Jojo Rabbit

Jojo Rabbit ★★★★½

Taika Waititi effectively injects humor into the historical drama of Jojo Rabbit, while also presenting surprisingly subtle messages of conformity and discrimination. When I first heard the synopsis of Jojo Rabbit, I expected it to give us an obvious Holocaust message along the lines of “Hitler is bad” or “We are all created equal,” but what we actually got was a stunning showcase of substance over style from Taika Waititi. The film follows Jojo, a boy who is fascinated with the idea of being a nazi soldier, with an imaginary friend that happens to be Adolf Hitler. Waititi himself plays Hitler, bringing great life to the character. Waititi is obviously a very talented man, being skilled as a director is one thing, but also being able to give a great comedic performance with it is truly incredible. I also thought he gave a great comedic performance in What we do in the Shadows, which is the only other film I’ve seen from Waititi. Now that he’s working with Marvel, I don’t imagine that I will be in a huge rush to see his new films, but I will definitely be seeking out his older films. 

Jojo is a kid who, like most kids, wants to be liked. And what do you do in 1940s Germany when you want to be liked? You join a group called the nazis that heavily promotes violence, but you have a chance of finding a close group of friends and to serve your country. You can always tell that Jojo is hesitant to the aspect of violence, but aside from that, he seems fully invested in the idea of becoming a nazi soldier. This is in no fault to Jojo for having poor character, he is just a product of where he lives and he reflects the ideas of those in charge of him instead of thinking on his own, like his mother. Jojo’s mom follows nearly opposite ideologies to those in charge of her: she has sympathy for the Jewish population, is against violence, and isn’t afraid to show some force against authority. But on the other side of the coin, Jojo was raised to mirror the ideas of the society around him, submitting to authority and wanting to destroy Jews. 

Although Jojo intends to gain feelings of validation and companionship by being part of the nazi group, joining only makes him feel more inferior compared to others in the group. He realizes that he is not like the other boys in the group when he is asked to kill a rabbit in front of everyone. After not being able to, he attempts to show an act of rebellion by throwing an explosive into the woods, so the other kids won’t be able to use it in a demonstration by the leaders. The rebellious act quite literally ends up blowing up in his face, and this is symbolic to what would happen if you tried to rebel against the nazi regime, and authoritarian dictators in general. Under those regimes, you are boxed into one ideology and unable to freely think, causing Jojo’s initial need to feel validation. The pressures of conformity caused Jojo to get deeply invested into something he didn’t morally believe in.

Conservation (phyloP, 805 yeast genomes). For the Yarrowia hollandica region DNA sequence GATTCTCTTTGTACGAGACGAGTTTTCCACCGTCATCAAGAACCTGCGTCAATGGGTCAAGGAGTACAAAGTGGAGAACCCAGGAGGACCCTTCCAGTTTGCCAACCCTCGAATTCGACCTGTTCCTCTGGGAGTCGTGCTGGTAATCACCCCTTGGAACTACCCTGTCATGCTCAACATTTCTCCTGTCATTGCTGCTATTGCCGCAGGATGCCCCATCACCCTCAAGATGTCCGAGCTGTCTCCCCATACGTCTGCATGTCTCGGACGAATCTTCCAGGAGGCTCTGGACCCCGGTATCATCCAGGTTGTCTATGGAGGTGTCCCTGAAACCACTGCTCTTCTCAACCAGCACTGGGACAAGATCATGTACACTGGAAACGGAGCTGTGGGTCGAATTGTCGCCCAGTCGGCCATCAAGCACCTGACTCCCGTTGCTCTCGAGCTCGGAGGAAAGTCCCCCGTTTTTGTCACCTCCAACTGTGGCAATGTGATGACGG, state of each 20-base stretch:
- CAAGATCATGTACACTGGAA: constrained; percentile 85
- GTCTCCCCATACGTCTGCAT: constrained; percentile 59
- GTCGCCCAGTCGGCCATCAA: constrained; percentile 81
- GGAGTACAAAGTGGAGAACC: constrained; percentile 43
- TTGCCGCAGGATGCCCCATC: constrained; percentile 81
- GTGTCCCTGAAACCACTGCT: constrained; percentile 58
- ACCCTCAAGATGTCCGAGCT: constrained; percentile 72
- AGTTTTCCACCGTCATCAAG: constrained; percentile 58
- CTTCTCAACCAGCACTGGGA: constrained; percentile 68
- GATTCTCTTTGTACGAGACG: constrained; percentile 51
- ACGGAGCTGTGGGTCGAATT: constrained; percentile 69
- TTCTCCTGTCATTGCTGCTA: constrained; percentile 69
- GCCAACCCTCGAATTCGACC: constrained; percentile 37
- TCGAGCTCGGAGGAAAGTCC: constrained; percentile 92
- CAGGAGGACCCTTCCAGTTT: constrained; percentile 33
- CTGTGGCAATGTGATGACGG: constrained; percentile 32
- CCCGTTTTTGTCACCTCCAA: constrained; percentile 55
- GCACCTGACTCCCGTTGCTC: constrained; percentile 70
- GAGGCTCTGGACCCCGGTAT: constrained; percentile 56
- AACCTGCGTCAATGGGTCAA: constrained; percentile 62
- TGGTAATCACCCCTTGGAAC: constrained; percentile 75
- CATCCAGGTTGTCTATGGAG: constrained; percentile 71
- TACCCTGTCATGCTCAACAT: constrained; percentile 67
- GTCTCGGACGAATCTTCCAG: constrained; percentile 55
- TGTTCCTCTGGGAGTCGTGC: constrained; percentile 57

Throughout the film, we see Jojo’s growth in progressively distancing himself from the nazi ideologies. After he finds the Jewish girl hiding in his house, he slowly starts to genuinely like her as a person and forget about her culture. Meeting Elsa was the impetus for Jojo to realize that he didn’t really support Adolf Hitler. This all culminates in a scene near the end with Jojo screaming a “F*** off Hitler” and kicking his imaginary friend out of the window. 

Jojo Rabbit is a powerful story of self growth and morality. It really puts into perspective just how easy it was for the nazi regime to brainwash young minds into sharing their ideologies. It is hilarious, heartbreaking, and absurd. One of the best of 2019 for sure. 

Number 42 on my Top 50 favorites

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